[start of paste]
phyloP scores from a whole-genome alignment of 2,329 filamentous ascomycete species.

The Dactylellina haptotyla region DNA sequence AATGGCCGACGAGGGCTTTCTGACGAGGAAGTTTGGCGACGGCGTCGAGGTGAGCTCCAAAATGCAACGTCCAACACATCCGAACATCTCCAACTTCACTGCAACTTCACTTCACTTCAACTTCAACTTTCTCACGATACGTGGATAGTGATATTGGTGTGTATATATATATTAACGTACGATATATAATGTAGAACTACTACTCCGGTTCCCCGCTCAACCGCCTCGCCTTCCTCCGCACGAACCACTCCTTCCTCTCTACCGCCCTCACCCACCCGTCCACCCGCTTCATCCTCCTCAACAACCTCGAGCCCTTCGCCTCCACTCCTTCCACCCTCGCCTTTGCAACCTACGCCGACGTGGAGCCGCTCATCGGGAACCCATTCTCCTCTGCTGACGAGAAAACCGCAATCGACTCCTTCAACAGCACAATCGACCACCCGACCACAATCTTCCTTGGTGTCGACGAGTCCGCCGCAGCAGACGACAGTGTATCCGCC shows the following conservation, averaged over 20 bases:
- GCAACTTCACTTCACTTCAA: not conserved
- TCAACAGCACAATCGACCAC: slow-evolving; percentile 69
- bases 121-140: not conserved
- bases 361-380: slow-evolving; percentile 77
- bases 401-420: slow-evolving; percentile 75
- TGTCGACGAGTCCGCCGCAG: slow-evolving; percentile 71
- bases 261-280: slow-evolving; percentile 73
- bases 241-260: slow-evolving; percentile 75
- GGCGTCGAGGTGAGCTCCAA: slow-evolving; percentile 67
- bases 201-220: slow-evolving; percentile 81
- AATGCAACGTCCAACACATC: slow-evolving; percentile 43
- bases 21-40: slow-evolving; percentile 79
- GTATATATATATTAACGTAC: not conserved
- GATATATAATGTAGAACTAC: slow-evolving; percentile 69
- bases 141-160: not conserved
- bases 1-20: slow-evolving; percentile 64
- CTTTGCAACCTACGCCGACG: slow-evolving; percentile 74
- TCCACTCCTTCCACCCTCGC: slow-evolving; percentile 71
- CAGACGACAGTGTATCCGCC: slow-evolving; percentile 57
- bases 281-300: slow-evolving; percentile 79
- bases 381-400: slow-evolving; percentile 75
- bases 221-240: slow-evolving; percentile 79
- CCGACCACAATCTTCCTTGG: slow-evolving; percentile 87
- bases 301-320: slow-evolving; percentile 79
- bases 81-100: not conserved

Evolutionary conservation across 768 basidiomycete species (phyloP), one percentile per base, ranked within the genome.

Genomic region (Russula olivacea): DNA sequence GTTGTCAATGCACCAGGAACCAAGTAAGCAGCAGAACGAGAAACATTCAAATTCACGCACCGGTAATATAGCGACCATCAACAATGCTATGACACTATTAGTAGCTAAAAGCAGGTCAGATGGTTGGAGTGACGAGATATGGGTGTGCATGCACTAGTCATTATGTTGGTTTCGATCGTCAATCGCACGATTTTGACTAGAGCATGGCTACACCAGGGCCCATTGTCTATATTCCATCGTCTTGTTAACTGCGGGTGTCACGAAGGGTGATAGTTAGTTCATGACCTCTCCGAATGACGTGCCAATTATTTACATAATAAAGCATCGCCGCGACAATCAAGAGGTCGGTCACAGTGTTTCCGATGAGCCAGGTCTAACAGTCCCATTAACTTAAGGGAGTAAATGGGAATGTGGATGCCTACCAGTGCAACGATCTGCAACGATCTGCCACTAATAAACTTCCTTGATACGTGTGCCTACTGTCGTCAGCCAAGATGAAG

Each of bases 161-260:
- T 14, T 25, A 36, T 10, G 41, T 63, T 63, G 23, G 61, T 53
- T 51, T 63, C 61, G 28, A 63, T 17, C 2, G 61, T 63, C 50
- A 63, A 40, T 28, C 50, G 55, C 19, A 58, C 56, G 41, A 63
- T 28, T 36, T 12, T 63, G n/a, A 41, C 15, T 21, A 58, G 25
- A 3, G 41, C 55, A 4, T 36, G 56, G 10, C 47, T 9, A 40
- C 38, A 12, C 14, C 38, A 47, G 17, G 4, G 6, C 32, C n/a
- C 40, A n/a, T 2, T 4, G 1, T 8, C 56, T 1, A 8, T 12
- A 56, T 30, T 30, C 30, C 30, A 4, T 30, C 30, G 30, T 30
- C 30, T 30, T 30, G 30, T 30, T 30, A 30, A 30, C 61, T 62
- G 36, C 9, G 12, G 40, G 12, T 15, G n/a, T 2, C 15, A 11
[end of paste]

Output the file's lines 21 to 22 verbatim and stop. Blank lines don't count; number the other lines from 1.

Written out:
- CAGACGACAGTGTATCCGCC: slow-evolving; percentile 57
- bases 281-300: slow-evolving; percentile 79